ADASS members will be well aware to the challenges we face with demographic change and resource challenge. My intention isn’t to argue for extra money, or to warn of the issues we face. I would, however, like to offer a solution to one aspect of these challenges: that is, to build extra care housing at no cost to Councils where land is available.
Mears commissioned the Housing Learning and Improvement Network (HousingLin) to investigate the evidence of the health and social care benefits of extra-care housing for older people, focusing in particular on cost-benefits values. Their report found evidence to suggest that housing for older people, particularly extra care housing, provides significant cost-benefits to the NHS and local authority adult social care.
The positive benefits are manifold. Those living in extra care housing are less likely to enter long-term care compared to those living in the community in receipt of home care. Other benefits also include improvements to residents’ mental health, autonomy, memory and decreased loneliness Staff retention for care workers is much higher in extra care units than those providing domiciliary care
You can read about our findings in our call to action. In this piece, let’s focus on how local authorities can begin planning ahead:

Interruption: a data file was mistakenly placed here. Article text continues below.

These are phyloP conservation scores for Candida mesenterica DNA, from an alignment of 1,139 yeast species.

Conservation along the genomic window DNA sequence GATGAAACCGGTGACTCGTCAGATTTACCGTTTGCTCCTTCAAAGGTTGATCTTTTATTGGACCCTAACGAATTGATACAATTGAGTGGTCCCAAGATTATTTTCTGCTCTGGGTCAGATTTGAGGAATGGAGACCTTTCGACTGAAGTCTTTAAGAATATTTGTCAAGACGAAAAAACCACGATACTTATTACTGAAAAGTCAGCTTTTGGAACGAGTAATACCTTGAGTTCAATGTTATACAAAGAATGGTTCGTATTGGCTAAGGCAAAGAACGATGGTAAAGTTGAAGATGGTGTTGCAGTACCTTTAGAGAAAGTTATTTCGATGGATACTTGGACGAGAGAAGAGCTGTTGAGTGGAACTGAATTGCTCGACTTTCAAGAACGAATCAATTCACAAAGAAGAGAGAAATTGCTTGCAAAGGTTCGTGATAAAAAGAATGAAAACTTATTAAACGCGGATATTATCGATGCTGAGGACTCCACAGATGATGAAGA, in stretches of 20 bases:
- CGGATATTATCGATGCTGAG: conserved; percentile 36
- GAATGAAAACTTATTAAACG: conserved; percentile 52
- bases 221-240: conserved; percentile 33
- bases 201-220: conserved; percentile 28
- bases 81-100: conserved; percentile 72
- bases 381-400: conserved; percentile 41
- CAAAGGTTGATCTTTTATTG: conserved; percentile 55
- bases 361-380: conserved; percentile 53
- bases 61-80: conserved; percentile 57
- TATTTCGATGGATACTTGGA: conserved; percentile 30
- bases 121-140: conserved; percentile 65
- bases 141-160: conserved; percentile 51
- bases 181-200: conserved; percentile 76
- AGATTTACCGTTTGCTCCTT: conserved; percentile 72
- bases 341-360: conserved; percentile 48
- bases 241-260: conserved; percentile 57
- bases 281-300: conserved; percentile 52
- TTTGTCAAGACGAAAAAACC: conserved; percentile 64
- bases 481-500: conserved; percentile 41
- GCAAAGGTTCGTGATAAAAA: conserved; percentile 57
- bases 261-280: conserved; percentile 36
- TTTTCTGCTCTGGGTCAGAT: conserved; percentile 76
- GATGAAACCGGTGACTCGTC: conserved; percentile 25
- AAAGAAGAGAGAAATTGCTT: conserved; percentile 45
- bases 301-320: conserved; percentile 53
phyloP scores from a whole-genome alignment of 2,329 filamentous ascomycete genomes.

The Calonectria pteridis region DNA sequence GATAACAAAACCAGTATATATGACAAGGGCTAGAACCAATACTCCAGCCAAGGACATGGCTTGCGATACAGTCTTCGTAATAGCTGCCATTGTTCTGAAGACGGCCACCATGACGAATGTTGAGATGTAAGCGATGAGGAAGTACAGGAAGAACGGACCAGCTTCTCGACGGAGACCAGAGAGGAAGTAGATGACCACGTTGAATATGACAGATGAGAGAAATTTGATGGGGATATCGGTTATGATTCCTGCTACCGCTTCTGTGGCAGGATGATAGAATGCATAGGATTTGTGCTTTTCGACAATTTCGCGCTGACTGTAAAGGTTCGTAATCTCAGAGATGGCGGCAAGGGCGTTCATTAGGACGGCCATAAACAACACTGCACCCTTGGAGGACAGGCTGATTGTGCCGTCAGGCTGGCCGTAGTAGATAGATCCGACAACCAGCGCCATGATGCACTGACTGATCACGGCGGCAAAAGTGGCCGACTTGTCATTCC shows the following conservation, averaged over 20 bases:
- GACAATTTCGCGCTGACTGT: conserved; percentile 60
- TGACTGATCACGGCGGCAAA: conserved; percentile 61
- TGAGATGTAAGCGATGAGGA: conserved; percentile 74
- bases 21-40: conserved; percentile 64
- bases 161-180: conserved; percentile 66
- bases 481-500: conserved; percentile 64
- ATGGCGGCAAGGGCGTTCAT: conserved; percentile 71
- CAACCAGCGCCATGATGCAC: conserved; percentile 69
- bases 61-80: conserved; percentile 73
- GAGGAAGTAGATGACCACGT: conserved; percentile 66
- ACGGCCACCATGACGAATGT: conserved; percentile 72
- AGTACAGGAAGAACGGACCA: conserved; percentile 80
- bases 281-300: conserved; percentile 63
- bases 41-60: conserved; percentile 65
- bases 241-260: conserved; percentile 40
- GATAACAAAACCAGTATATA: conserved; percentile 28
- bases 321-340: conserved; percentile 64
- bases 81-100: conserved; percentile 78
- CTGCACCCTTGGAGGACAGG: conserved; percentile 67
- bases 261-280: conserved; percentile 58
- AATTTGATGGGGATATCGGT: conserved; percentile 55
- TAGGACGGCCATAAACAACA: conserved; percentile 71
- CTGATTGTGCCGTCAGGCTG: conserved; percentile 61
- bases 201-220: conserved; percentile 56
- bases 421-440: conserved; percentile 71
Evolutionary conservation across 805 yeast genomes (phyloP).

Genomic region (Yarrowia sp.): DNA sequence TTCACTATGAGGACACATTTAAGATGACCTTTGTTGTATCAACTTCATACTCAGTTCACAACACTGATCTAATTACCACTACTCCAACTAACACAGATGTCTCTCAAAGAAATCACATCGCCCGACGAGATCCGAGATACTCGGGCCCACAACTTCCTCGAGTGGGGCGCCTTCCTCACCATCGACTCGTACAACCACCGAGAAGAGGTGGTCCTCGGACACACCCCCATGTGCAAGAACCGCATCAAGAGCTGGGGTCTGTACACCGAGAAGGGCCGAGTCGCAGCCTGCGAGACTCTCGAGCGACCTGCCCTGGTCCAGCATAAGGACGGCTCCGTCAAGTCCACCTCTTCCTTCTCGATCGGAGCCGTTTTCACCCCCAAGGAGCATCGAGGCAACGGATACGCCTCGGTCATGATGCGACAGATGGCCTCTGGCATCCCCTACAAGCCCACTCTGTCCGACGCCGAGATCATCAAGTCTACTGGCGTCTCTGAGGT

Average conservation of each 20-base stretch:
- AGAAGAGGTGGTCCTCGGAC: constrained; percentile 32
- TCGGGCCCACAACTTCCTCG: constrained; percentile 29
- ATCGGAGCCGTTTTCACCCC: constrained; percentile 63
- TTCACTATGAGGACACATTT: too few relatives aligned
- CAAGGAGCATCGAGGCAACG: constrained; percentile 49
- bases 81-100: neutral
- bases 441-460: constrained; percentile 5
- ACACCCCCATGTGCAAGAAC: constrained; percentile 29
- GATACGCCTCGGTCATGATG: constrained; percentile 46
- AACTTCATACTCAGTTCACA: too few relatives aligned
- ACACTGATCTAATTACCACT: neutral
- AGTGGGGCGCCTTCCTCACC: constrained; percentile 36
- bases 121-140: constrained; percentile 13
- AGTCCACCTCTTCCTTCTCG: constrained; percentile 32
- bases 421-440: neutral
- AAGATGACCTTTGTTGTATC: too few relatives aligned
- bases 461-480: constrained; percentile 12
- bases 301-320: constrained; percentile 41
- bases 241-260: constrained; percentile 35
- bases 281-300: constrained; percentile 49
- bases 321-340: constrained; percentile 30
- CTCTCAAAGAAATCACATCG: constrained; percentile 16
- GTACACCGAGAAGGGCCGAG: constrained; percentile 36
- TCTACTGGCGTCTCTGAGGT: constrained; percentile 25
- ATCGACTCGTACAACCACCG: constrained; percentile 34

- There are a number of funding options available:many companies work with private investors and pension funds for capital projects; Homes England also provides grant funding. This requires no upfront investment from the local authority.
- Investment of land assets helps reduce rent levels and provides affordable housing. A nominations agreement with the local authority secures investment at less cost. At the end of the lease the council is able to retain the assets.
- Councils should plan in extra care housing now – this requires a genuinely collaborative partnership between planning, housing, ASC, CCGs and the NHS. Mears provides a geo-spatial planning service which helps to identify available land.
- We call on NHS Trusts and CCG’s to take an active role in local housing plans to ensure that provision for extra-care is included.
- Care colleagues can articulate the need but should have meaningful influence over local plans and council wide outcomes on planning and housing.
- Once extra care provision is created housing colleagues need to have a better focus on the outcomes and become part of the process in ensuring spaces are filled. This is especially true in two-tier areas.
- Seek out advice from specialist builders and companies – you may not want to commit to a partner but they will be very willing to share their expertise at the initial stage.
Seeing a recent extra care development open in partnership with Northamptonshire County and Northampton Borough Councils, was genuinely uplifting. Residents were nervous at first, but they all began bonding with their new neighbours in the communal kitchen, while residents found the latest modifications and new spaces much easier to handle than the homes they were perhaps nervous to leave. I urge you all to visit an extra care home near you and see these wonderful communities develop.
Alan Long is Executive Director of Mears Group, one of the UK’s largest providers of domiciliary and extra care services. Mears Group are welcome sponsors of ADASS which furthers our charitable objectives.